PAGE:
In Women Talking, eight women who have suffered abuse within their Mennonite community gather to discuss whether to fight back, leave, or to stay and do nothing. The film is based on the book of the same name by Miriam Toews, who herself grew up in a Mennonite community, and was adapted for the screen by Sarah Polley.
Personally, I found the film to be beautiful, nuanced and graciously sensitive in a way that I think a lot of our general conversations—especially online—are not. All the women have each suffered some form of abuse and have different responses to it, opening the floor to a debate of sorts. However, the end objective for all parties is the same and the sisters gather round each other for support. I love that the story doesn’t just acknowledge that terrible things are happening but asks how it can be made better.
Women Talking sheds light on several things: how difficult it can be for people in abusive relationships to leave, especially those dependent on their abusers; what allyship looks like (shoutout to August Epp); pacifism vs revenge; if abusers are products of their environments and therefore themselves victims; forgiveness + what it looks like; and, in this case, the fear of eternal damnation if the victim is not as quick enough to forgive the abuser as God would like.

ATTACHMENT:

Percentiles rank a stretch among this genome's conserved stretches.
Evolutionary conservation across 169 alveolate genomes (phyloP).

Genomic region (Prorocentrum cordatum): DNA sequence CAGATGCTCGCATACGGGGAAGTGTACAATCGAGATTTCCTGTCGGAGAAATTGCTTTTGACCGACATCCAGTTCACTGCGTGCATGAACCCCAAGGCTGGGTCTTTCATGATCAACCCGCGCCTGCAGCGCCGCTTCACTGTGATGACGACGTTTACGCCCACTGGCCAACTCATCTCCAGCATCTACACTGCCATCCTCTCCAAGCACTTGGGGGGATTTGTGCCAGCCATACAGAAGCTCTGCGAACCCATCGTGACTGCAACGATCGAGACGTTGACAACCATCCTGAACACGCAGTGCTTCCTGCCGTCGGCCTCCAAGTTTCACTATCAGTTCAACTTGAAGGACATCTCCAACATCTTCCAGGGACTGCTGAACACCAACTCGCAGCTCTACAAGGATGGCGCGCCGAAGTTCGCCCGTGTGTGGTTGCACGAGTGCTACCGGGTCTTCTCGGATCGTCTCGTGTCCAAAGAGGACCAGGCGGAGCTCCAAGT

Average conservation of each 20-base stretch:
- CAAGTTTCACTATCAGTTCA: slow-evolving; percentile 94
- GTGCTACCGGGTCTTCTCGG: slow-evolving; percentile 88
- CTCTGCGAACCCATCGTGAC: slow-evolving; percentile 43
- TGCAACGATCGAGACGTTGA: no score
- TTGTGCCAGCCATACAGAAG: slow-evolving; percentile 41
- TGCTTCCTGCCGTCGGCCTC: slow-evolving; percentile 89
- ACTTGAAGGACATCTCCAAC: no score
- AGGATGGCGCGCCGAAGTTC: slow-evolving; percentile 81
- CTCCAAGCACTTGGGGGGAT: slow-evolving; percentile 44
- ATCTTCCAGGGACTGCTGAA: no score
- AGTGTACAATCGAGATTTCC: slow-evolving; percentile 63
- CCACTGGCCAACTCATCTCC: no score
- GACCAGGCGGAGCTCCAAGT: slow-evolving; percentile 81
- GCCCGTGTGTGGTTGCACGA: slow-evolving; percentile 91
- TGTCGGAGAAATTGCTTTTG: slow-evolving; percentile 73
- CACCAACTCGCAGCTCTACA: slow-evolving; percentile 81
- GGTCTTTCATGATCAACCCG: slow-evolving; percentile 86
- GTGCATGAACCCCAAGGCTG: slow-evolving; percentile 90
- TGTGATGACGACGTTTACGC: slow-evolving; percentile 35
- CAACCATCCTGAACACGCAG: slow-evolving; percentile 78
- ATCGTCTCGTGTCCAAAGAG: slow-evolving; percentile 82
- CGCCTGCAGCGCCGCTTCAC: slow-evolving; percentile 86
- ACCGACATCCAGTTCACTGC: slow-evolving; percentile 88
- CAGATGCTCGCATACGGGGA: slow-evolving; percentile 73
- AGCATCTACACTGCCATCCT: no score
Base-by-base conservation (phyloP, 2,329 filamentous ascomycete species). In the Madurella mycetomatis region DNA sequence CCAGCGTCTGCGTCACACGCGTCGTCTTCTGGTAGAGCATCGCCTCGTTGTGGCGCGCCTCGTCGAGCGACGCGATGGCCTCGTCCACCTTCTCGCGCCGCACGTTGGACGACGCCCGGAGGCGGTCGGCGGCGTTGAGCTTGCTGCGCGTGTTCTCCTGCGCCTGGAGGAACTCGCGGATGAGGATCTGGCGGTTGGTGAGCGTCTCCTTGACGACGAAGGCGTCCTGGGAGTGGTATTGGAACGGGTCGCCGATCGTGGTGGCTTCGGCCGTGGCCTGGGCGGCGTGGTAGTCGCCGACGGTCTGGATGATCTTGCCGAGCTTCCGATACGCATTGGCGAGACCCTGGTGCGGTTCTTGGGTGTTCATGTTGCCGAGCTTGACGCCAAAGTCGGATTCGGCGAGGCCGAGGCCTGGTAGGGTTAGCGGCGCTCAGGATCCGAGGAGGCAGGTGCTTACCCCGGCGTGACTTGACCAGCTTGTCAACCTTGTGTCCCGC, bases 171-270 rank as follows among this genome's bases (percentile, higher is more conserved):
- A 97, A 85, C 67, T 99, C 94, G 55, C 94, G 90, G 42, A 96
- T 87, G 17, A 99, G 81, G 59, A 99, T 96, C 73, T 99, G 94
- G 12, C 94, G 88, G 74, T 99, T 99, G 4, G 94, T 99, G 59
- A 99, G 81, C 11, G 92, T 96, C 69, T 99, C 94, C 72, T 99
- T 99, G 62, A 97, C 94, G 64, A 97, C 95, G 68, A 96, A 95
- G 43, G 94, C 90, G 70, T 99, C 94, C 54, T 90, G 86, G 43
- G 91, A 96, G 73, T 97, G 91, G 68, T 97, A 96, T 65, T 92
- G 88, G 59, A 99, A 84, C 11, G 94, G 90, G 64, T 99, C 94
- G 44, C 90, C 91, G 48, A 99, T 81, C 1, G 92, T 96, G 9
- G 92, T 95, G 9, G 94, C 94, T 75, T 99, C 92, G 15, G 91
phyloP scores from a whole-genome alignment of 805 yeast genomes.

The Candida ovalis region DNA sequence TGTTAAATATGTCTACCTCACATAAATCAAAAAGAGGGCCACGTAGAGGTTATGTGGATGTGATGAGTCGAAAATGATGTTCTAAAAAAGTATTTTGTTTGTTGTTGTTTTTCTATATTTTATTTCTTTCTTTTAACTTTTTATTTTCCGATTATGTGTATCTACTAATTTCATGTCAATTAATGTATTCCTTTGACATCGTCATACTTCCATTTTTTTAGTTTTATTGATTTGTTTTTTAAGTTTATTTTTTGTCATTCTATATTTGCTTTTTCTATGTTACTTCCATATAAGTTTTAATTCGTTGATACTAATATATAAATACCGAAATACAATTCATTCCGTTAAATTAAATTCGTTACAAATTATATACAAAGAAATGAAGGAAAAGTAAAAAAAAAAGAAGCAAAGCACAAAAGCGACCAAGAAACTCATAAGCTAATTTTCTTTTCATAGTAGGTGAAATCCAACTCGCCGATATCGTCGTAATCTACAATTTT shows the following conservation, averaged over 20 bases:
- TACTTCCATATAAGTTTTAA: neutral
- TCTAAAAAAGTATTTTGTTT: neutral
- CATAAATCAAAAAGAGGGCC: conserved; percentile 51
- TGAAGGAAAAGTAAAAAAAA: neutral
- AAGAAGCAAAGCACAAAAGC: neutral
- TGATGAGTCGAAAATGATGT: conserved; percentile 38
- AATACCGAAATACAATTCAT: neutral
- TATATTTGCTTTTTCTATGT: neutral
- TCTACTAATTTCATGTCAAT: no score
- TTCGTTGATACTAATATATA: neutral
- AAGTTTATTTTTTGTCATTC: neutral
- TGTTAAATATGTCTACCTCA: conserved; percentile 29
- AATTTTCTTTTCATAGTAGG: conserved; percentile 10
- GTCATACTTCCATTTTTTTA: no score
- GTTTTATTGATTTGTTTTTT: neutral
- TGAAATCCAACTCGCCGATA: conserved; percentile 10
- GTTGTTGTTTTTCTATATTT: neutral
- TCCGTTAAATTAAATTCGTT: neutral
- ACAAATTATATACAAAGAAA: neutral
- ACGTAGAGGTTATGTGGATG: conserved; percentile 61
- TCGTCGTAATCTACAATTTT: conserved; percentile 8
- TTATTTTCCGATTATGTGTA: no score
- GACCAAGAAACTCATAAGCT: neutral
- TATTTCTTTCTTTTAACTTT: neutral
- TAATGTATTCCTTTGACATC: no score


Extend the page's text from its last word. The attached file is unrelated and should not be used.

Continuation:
The story of these women is more heart-breaking because it is based on a situation in a Mennonite colony that actually took place. Sadly, we’re no strangers to seeing people who profess to be people of God commit horrible acts- sometimes in His name. A lot of us who grew up in/belong to the church have had a hard time freeing ourselves from the crushing weight of guilt that we feel when we’re finding it hard to be as perfect as we think the all-powerful being who can see every single one of our thoughts needs us to be. We’ve seen people endure repeated heartbreak, pain, and abuse because they think ‘this is what God expects of me’ prompting others to ask, “Why do the victims have to be the bigger people?” I know, being a black woman who’s good at ignoring hurt and just doing what she’s told, how annoying it can be to hear “Wow! You’re so strong.”
I really believe—and this should go without saying, but I find myself having to repeat it a lot—that people who have any form of authority/power in a situation are obligated to care for those with less. I think that’s a responsibility that comes with in any position of power but especially for those who claim to be people of faith.
In Women Talking, the women (and Toews and Polley) challenge that misuse of power, that notion of God and that idea of forgiveness. The film demands that we decide what we want the world and ourselves to be, and that we set ourselves on that course, hopefully alongside a community of people who want the same thing.
Women Talking is playing in theatres on Friday, December 23rd, 2022.